Zurich, Switzerland — When you think of Switzerland what comes to mind? Beautiful lakes surrounded by the Alps; a rich country with happy people; the home of milk chocolate, expensive watches and discrete bankers; a peaceful country that has not been at war in more than two centuries? All that is true, and even more. Switzerland is at or near the top of almost every measure of a successful country, including the just released Human Freedom Index complied by the Cato and Fraser Institutes, and others.

The prosperous and peaceful country of Switzerland is, in fact, rather recent in origin. The high level of prosperity has only really existed since the end of World War II. The current constitution that created the existing federal state was adopted in 1848, revised in 1874, and modernized and cleaned up in 1999. The 1848 constitution was modeled after the U.S. Constitution, which was adopted 60 years earlier. The Swiss, much more so than the Americans, have stuck with the federal model of strong local and state (cantons) government with a small and rather weak central government. In many ways, it is much truer to the type of government envisioned by Jefferson and Madison and many of the other American Founders — which is responsible for much of Switzerland’s success.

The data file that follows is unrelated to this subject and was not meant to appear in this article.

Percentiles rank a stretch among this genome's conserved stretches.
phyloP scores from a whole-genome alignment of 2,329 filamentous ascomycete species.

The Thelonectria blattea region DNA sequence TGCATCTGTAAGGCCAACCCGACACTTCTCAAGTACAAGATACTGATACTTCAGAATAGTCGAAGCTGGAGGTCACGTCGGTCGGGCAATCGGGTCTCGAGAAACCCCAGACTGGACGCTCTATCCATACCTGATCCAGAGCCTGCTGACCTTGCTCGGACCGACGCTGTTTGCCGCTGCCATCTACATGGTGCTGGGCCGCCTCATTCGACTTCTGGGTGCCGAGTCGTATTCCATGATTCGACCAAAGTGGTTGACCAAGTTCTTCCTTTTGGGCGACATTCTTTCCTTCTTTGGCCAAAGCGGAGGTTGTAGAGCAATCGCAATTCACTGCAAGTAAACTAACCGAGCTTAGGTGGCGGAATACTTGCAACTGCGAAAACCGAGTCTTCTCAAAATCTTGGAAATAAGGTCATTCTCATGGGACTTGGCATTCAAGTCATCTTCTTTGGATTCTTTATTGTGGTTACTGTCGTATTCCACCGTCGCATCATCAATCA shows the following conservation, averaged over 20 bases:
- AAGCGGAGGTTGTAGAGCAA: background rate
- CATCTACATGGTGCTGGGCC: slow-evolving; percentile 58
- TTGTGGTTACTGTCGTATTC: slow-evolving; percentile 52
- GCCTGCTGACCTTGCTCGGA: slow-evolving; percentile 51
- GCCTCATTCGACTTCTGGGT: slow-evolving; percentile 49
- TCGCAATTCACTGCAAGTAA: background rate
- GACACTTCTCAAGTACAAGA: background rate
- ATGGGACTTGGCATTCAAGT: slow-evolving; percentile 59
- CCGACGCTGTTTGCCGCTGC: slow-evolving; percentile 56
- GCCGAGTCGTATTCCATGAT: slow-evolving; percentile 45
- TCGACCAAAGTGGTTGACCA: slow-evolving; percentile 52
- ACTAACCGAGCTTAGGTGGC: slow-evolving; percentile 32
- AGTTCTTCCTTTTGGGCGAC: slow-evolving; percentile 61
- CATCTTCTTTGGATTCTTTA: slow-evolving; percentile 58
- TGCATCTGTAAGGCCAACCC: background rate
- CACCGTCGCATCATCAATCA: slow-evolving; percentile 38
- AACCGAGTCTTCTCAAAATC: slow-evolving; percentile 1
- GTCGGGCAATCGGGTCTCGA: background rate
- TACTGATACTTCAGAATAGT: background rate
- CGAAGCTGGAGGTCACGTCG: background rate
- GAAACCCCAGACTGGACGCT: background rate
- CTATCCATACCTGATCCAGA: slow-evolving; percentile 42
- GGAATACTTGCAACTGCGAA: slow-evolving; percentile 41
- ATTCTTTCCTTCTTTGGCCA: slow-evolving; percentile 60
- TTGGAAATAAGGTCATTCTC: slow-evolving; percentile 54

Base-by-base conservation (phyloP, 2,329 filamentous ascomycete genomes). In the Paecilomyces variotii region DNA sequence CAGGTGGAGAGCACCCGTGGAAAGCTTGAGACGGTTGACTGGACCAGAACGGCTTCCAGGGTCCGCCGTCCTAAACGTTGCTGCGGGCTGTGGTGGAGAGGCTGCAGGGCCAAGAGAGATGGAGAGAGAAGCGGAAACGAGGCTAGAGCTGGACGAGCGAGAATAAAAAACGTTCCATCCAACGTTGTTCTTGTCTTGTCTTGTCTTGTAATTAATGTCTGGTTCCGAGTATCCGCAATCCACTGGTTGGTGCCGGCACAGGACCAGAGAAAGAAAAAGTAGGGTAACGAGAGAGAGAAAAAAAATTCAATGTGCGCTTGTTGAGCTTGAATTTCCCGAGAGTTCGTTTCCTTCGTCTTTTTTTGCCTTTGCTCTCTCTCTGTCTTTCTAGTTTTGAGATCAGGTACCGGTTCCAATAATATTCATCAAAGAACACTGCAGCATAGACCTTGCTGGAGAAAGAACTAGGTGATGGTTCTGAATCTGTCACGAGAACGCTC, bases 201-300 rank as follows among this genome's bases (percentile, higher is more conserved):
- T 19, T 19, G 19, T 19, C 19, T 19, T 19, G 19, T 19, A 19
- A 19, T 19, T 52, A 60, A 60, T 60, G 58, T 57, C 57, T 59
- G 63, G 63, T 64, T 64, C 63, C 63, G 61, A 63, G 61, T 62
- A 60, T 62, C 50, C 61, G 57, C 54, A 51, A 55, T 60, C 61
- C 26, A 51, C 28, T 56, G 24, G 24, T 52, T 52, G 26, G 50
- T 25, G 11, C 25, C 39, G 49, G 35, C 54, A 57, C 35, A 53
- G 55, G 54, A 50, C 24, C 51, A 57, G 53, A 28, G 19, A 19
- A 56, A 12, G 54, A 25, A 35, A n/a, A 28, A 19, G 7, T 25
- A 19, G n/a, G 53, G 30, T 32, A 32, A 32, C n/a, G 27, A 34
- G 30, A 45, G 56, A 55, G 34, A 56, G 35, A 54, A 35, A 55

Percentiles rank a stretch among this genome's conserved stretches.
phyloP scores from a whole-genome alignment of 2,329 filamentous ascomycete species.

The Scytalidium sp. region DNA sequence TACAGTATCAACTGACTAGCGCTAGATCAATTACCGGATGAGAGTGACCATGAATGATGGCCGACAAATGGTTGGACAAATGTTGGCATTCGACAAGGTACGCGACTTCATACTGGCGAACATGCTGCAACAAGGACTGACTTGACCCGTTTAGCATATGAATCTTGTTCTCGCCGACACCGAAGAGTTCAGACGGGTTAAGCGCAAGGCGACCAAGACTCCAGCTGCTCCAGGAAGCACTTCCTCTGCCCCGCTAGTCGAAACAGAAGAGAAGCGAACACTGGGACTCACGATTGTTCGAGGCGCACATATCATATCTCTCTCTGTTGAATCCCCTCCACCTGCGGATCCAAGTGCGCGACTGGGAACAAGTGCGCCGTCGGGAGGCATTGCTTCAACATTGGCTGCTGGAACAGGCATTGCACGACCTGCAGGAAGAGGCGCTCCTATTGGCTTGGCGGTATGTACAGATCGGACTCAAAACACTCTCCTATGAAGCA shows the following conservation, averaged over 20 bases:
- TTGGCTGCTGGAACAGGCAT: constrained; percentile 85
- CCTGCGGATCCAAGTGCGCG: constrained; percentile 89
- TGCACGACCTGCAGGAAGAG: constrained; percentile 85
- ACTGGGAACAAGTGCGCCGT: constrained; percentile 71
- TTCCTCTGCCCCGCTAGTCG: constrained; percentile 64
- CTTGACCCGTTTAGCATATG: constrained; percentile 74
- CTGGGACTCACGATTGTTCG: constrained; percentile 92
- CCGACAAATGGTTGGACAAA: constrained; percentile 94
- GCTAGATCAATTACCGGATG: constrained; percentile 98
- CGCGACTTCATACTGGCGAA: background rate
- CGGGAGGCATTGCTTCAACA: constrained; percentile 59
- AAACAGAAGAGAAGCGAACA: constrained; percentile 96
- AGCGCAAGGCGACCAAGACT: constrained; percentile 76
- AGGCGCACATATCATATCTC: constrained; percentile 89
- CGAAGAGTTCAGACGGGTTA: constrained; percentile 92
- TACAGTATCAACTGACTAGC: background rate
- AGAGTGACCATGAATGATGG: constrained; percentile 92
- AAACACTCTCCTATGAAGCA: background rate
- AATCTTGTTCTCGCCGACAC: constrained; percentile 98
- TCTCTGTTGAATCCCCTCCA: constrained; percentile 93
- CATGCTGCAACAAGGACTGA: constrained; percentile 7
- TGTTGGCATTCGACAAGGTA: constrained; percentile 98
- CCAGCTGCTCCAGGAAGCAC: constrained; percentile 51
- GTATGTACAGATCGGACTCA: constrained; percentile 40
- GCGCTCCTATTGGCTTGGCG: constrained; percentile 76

I first started visiting and writing about Switzerland on a regular basis more than 30 years ago. Having been an adviser to leaders in a number of countries, I found it more productive to argue that they should follow successful role models rather than a particular economic and governance theory. Of course, the highly successful role models, like Switzerland, all have the rule of law, protection of private property, and a high degree of economic freedom.